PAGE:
“I’m going to have to escape from the basement,” I thought. I cast a gimlet eye on that tank of No. 2 heating oil. The master switch to the furnace was overhead —I did imply above, I think, that the heat of the day meant that the circulating fan was running, not the furnace per se— but, frankly, having control of the master switch was not good enough, given the mere existence of that fuel oil, nor was spending however many hours cleaning up the basement. Besides, there was no toilet, and the only item resembling a receptacle  that was readily apparent was a plant pot with holes in the bottom. So, how was I going to break out? Because of the dampness, we had removed any carpentry equipment of value years ago. Rifling through that one drawer that might have something, I could find the screwdriver we last used to repair the sewing machine. Elsewhere, my search turned up an ice pick, two ski poles, and a garden shovel with a pointed end. 

Where the ski poles should have been used:
Mt. Mansfield, Vermont
Photo © Jared C. Benedict 2004
Wikimedia Commons

I efficiently got the door handle off the door, but the hole was too small to work anything down to touch the bolt. I went after the side door jamb nearest the bolt with the ice pick, which broke off almost immediately. It was now 3:00. No sign of any humans, and by this time the cats, far from trying to get into the basement, would long since have hidden under a bed upstairs.

At this point I remembered that falls on the basement stairs were notoriously dangerous. Indeed, I could think of an example. At the very least, I needed to brace myself with the railing against the inevitable ricochet of force if the ski pole managed to dislodge the door jamb.

Success!! But even with about a quarter to three-eighths of an inch of the bolt now visible, I couldn’t pry it off with the ski pole or whack it away with the shovel.

Let’s get real: The door was solid pine about an inch and a half thick. I had a weak right wrist and knee not completely healed from falling off the ladder the previous summer. I could try to use the shovel to break a hole in the door, but was that in my best interest? In any case, it was an insult to humanity to think that I was escaping from the Lubyanka. The thought of the Dannemora penitentiary in upstate New York might have come to come to mind had I bothered to consider the comparisons; I have driven by there many times, and two Friends from Middlebury had an once had an extensive research and volunteer project at that “facility.” However, the only successful escape from Dannemora in more than a century had not yet taken place. The two prisoners who tunneled their way out some days later were probably burrowing under the prison wall as I was contemplating whacking the shovel against the basement door.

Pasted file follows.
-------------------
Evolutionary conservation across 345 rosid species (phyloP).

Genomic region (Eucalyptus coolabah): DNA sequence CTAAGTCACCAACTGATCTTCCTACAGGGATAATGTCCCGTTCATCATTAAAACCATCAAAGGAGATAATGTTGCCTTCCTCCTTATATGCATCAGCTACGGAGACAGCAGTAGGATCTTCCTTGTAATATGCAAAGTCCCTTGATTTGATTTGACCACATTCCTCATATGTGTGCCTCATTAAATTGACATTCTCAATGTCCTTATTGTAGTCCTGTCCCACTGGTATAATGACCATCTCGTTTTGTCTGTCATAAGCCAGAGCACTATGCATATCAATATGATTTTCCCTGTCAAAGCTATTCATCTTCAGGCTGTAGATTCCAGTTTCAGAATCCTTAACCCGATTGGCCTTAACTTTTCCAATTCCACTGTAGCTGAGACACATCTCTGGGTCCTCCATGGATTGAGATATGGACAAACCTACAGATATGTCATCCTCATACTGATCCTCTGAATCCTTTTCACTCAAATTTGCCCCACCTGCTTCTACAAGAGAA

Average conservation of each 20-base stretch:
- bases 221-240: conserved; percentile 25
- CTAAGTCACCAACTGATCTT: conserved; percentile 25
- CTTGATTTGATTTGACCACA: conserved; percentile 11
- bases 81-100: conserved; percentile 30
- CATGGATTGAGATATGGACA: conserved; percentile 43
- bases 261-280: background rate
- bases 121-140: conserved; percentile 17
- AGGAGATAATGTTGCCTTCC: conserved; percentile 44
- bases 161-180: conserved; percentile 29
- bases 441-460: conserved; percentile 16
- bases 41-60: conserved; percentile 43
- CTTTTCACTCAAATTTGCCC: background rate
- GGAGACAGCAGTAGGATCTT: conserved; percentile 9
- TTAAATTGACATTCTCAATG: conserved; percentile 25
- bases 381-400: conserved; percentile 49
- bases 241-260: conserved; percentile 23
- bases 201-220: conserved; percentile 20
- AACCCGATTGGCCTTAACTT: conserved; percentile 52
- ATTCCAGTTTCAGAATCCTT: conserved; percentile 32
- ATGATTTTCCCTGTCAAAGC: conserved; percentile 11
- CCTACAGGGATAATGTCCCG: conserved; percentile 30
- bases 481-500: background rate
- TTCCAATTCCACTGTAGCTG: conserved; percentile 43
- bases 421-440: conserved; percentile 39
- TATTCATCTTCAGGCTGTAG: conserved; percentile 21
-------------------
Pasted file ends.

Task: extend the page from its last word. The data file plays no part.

I whacked the door. Splinters came off at the edge. I would be blasted if I would stay entombed without any means of egress. It would be just my luck to have an emergency with the furnace. There was no toilet. How long would it take for people to come back? It was 3:15. No one was clambering up the front steps. I kept going. 3:30. I was a third of the way through the thickness of the door, and the phone rang again upstairs. I found a bag and a wallpaper brush to start removing splintered wood from the stairs as I beat the door with the shovel.

By 4:15 I had chiseled a rough opening over an inch in diameter and used the shovel and ski pole to dislodge the bolt just enough to open it. I then locked the door from upstairs with the same bolt (which, amazingly, was still more or less intact). I retrieved my purse and found the two unanswered calls on my cell phone, to which I was finally able to respond.

The other humans in the family turned up an hour later, incredulous that someone with a weak wrist had even wanted to break down the door. Why didn’t I trust them? Trust?? By that time I had booked our handyman to repair or replace the basement door and install a modern door knob and lock. I was on my way to the shower and in no mood to take questions.